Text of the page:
Major Issues in the High Court Review 2006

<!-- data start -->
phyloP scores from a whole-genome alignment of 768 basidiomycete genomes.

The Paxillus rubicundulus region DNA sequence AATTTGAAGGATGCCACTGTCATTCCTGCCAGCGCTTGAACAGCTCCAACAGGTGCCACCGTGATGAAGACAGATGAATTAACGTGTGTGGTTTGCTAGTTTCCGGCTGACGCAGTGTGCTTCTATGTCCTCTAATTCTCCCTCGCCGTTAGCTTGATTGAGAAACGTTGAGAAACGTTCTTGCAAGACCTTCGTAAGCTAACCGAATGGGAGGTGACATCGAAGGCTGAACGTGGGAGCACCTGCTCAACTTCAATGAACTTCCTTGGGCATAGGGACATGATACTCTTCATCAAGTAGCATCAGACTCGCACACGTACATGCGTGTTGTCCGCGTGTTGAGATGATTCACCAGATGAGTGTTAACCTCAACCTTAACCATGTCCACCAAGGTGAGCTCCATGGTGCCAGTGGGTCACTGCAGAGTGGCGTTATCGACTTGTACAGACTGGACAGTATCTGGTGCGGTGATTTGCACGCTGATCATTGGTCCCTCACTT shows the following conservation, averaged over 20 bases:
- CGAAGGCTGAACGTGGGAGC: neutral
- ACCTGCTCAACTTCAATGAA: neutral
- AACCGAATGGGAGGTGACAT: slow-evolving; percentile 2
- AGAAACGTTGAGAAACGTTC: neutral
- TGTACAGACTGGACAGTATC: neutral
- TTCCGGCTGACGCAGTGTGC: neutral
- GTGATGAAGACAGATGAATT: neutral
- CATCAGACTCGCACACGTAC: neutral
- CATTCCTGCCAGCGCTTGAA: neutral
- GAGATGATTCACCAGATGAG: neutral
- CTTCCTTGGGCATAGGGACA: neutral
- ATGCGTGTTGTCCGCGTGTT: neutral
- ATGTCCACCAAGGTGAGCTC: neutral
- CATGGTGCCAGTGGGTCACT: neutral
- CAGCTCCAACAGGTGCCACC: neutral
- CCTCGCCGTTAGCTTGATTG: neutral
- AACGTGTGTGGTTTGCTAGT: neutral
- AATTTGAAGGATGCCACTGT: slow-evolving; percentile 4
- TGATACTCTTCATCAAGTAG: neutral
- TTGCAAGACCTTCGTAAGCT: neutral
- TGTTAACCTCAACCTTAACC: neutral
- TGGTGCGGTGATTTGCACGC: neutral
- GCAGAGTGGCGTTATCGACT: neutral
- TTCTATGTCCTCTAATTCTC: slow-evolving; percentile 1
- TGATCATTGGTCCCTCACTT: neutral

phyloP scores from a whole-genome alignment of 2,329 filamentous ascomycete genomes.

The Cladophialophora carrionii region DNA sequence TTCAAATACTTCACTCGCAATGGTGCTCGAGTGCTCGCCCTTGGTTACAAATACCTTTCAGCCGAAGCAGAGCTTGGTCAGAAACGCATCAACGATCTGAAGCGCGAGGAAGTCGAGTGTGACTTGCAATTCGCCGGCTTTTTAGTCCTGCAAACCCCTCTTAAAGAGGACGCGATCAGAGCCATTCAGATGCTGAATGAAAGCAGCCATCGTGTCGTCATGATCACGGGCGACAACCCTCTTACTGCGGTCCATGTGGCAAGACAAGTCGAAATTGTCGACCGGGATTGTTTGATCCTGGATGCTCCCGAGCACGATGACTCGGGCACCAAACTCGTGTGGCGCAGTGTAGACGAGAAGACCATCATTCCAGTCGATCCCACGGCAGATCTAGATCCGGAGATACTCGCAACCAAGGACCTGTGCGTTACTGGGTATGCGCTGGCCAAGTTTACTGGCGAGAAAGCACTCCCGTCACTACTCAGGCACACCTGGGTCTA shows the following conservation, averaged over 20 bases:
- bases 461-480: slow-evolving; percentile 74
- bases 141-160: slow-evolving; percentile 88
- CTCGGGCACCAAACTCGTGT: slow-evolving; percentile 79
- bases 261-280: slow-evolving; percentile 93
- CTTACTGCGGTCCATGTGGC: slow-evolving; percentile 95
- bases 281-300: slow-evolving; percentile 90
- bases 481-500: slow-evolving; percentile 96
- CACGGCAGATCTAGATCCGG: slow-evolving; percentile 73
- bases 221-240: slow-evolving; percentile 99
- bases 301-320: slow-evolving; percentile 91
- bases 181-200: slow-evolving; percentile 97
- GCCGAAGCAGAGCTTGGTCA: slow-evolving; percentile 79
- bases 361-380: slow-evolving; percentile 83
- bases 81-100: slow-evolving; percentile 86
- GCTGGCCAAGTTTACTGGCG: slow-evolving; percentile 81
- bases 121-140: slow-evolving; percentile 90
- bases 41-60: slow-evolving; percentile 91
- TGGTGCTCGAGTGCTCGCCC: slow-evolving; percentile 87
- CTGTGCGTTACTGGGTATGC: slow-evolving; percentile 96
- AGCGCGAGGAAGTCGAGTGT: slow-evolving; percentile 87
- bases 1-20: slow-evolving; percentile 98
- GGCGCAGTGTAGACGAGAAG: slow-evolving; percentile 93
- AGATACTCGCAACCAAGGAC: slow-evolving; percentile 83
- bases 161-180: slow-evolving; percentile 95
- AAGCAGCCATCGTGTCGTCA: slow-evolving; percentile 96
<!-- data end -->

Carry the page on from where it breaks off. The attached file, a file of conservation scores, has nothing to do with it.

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The major issues in the high court review 2006: Australian Federalism – implications of the work choices decision is that it seems unlikely that voters would have supported the characterisation of the corporation power that was adopted by the court. This might be viewed as a problem. This is argued that the majority’s disregard of failed referendums constitutes usurpation of the people’s privilege to change constitution as certain. Callinan J stated that the view of the people was appropriate arbiters on the vital constitutional changes. The people had the majority for their lack of faith in the intelligence and common sense of voters. Michael Coper (1994) had suggested that the referendum proposal may fail for a few complex reasons. The failure may not guide to the decades later as a similar matter appears before the high court for its settlement. The federal government will need to use legislative authority in the policies available to them. In order to do this it will be heavy in some areas, such as public hospitals this could mean a poisoned chalice. Democracy always has political participation; this means it involves, electing and rejecting leaders, influencing important decisions by voting, continuous influence on the decision – making process, direct participation in decision making and accountability of government to the citizens is a key notion. There are three notions in democracy and they are; direct, classical and participatory/deliberative. Direct democracy
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